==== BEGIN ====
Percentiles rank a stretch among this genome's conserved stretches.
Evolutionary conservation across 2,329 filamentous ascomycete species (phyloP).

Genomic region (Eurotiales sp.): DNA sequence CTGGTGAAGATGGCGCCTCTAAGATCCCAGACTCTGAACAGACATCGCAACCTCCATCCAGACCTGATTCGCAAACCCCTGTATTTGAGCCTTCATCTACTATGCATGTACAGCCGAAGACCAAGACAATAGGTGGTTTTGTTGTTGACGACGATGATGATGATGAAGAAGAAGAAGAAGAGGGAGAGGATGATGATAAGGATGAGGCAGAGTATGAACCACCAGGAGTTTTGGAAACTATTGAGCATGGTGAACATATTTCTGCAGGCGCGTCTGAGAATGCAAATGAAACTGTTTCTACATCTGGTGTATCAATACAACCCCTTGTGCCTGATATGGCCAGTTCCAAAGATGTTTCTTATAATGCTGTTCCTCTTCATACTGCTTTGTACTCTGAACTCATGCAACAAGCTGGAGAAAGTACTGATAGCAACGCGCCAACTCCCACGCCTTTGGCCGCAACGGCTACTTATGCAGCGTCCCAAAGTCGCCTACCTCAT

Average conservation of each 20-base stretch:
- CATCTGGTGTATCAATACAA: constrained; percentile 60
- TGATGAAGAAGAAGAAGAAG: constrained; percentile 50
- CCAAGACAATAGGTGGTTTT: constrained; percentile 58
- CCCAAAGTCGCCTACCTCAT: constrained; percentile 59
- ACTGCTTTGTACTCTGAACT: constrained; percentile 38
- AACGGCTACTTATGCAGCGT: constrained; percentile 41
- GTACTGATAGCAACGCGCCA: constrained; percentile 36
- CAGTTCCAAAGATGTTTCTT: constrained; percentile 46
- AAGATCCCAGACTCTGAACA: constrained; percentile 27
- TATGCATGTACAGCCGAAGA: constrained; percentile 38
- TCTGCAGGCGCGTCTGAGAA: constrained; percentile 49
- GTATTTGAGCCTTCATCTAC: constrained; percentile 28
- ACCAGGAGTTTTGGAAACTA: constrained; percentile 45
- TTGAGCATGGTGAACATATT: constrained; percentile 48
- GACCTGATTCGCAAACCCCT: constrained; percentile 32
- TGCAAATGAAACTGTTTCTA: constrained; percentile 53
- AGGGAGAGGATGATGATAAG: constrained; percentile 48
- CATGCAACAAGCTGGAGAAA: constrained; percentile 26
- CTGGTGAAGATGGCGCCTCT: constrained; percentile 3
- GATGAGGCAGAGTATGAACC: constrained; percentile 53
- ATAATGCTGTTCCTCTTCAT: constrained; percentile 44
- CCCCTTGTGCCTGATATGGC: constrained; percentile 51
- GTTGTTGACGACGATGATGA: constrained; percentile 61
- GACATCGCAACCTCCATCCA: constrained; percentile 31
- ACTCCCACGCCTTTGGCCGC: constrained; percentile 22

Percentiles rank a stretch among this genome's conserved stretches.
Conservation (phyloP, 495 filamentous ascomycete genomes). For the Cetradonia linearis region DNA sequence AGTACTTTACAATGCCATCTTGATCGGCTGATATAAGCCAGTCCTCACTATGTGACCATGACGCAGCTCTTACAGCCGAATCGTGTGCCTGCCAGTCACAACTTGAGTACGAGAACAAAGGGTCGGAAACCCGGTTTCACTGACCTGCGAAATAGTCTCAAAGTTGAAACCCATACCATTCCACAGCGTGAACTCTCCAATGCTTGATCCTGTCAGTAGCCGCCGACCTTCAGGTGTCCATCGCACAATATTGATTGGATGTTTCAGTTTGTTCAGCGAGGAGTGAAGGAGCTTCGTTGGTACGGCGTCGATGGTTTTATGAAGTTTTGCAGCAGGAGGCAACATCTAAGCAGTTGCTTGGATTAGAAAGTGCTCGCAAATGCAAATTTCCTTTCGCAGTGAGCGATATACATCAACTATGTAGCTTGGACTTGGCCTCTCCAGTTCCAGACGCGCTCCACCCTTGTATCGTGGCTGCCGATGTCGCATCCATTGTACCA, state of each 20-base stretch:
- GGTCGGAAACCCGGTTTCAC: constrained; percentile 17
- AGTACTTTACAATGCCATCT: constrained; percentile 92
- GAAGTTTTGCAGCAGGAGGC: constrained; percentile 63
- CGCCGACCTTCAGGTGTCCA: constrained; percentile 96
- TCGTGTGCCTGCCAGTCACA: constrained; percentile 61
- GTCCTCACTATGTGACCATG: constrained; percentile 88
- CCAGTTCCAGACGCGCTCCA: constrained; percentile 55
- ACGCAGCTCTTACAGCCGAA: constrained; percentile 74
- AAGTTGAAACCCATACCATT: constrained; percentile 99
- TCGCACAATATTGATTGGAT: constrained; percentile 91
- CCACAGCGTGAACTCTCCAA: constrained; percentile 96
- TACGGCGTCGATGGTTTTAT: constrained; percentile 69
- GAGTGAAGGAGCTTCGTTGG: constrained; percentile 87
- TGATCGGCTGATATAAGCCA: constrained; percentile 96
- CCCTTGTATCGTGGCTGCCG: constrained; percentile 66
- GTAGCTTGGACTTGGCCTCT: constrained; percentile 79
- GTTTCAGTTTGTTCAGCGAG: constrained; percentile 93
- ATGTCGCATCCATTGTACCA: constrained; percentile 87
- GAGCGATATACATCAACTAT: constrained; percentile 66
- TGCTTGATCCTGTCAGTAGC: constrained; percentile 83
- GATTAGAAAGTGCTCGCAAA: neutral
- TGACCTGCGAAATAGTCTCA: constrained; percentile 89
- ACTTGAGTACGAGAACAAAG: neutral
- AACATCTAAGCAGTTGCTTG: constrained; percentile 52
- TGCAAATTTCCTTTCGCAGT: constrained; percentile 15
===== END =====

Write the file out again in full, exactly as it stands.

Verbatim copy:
Percentiles rank a stretch among this genome's conserved stretches.
Evolutionary conservation across 2,329 filamentous ascomycete species (phyloP).

Genomic region (Eurotiales sp.): DNA sequence CTGGTGAAGATGGCGCCTCTAAGATCCCAGACTCTGAACAGACATCGCAACCTCCATCCAGACCTGATTCGCAAACCCCTGTATTTGAGCCTTCATCTACTATGCATGTACAGCCGAAGACCAAGACAATAGGTGGTTTTGTTGTTGACGACGATGATGATGATGAAGAAGAAGAAGAAGAGGGAGAGGATGATGATAAGGATGAGGCAGAGTATGAACCACCAGGAGTTTTGGAAACTATTGAGCATGGTGAACATATTTCTGCAGGCGCGTCTGAGAATGCAAATGAAACTGTTTCTACATCTGGTGTATCAATACAACCCCTTGTGCCTGATATGGCCAGTTCCAAAGATGTTTCTTATAATGCTGTTCCTCTTCATACTGCTTTGTACTCTGAACTCATGCAACAAGCTGGAGAAAGTACTGATAGCAACGCGCCAACTCCCACGCCTTTGGCCGCAACGGCTACTTATGCAGCGTCCCAAAGTCGCCTACCTCAT

Average conservation of each 20-base stretch:
- CATCTGGTGTATCAATACAA: constrained; percentile 60
- TGATGAAGAAGAAGAAGAAG: constrained; percentile 50
- CCAAGACAATAGGTGGTTTT: constrained; percentile 58
- CCCAAAGTCGCCTACCTCAT: constrained; percentile 59
- ACTGCTTTGTACTCTGAACT: constrained; percentile 38
- AACGGCTACTTATGCAGCGT: constrained; percentile 41
- GTACTGATAGCAACGCGCCA: constrained; percentile 36
- CAGTTCCAAAGATGTTTCTT: constrained; percentile 46
- AAGATCCCAGACTCTGAACA: constrained; percentile 27
- TATGCATGTACAGCCGAAGA: constrained; percentile 38
- TCTGCAGGCGCGTCTGAGAA: constrained; percentile 49
- GTATTTGAGCCTTCATCTAC: constrained; percentile 28
- ACCAGGAGTTTTGGAAACTA: constrained; percentile 45
- TTGAGCATGGTGAACATATT: constrained; percentile 48
- GACCTGATTCGCAAACCCCT: constrained; percentile 32
- TGCAAATGAAACTGTTTCTA: constrained; percentile 53
- AGGGAGAGGATGATGATAAG: constrained; percentile 48
- CATGCAACAAGCTGGAGAAA: constrained; percentile 26
- CTGGTGAAGATGGCGCCTCT: constrained; percentile 3
- GATGAGGCAGAGTATGAACC: constrained; percentile 53
- ATAATGCTGTTCCTCTTCAT: constrained; percentile 44
- CCCCTTGTGCCTGATATGGC: constrained; percentile 51
- GTTGTTGACGACGATGATGA: constrained; percentile 61
- GACATCGCAACCTCCATCCA: constrained; percentile 31
- ACTCCCACGCCTTTGGCCGC: constrained; percentile 22

Percentiles rank a stretch among this genome's conserved stretches.
Conservation (phyloP, 495 filamentous ascomycete genomes). For the Cetradonia linearis region DNA sequence AGTACTTTACAATGCCATCTTGATCGGCTGATATAAGCCAGTCCTCACTATGTGACCATGACGCAGCTCTTACAGCCGAATCGTGTGCCTGCCAGTCACAACTTGAGTACGAGAACAAAGGGTCGGAAACCCGGTTTCACTGACCTGCGAAATAGTCTCAAAGTTGAAACCCATACCATTCCACAGCGTGAACTCTCCAATGCTTGATCCTGTCAGTAGCCGCCGACCTTCAGGTGTCCATCGCACAATATTGATTGGATGTTTCAGTTTGTTCAGCGAGGAGTGAAGGAGCTTCGTTGGTACGGCGTCGATGGTTTTATGAAGTTTTGCAGCAGGAGGCAACATCTAAGCAGTTGCTTGGATTAGAAAGTGCTCGCAAATGCAAATTTCCTTTCGCAGTGAGCGATATACATCAACTATGTAGCTTGGACTTGGCCTCTCCAGTTCCAGACGCGCTCCACCCTTGTATCGTGGCTGCCGATGTCGCATCCATTGTACCA, state of each 20-base stretch:
- GGTCGGAAACCCGGTTTCAC: constrained; percentile 17
- AGTACTTTACAATGCCATCT: constrained; percentile 92
- GAAGTTTTGCAGCAGGAGGC: constrained; percentile 63
- CGCCGACCTTCAGGTGTCCA: constrained; percentile 96
- TCGTGTGCCTGCCAGTCACA: constrained; percentile 61
- GTCCTCACTATGTGACCATG: constrained; percentile 88
- CCAGTTCCAGACGCGCTCCA: constrained; percentile 55
- ACGCAGCTCTTACAGCCGAA: constrained; percentile 74
- AAGTTGAAACCCATACCATT: constrained; percentile 99
- TCGCACAATATTGATTGGAT: constrained; percentile 91
- CCACAGCGTGAACTCTCCAA: constrained; percentile 96
- TACGGCGTCGATGGTTTTAT: constrained; percentile 69
- GAGTGAAGGAGCTTCGTTGG: constrained; percentile 87
- TGATCGGCTGATATAAGCCA: constrained; percentile 96
- CCCTTGTATCGTGGCTGCCG: constrained; percentile 66
- GTAGCTTGGACTTGGCCTCT: constrained; percentile 79
- GTTTCAGTTTGTTCAGCGAG: constrained; percentile 93
- ATGTCGCATCCATTGTACCA: constrained; percentile 87
- GAGCGATATACATCAACTAT: constrained; percentile 66
- TGCTTGATCCTGTCAGTAGC: constrained; percentile 83
- GATTAGAAAGTGCTCGCAAA: neutral
- TGACCTGCGAAATAGTCTCA: constrained; percentile 89
- ACTTGAGTACGAGAACAAAG: neutral
- AACATCTAAGCAGTTGCTTG: constrained; percentile 52
- TGCAAATTTCCTTTCGCAGT: constrained; percentile 15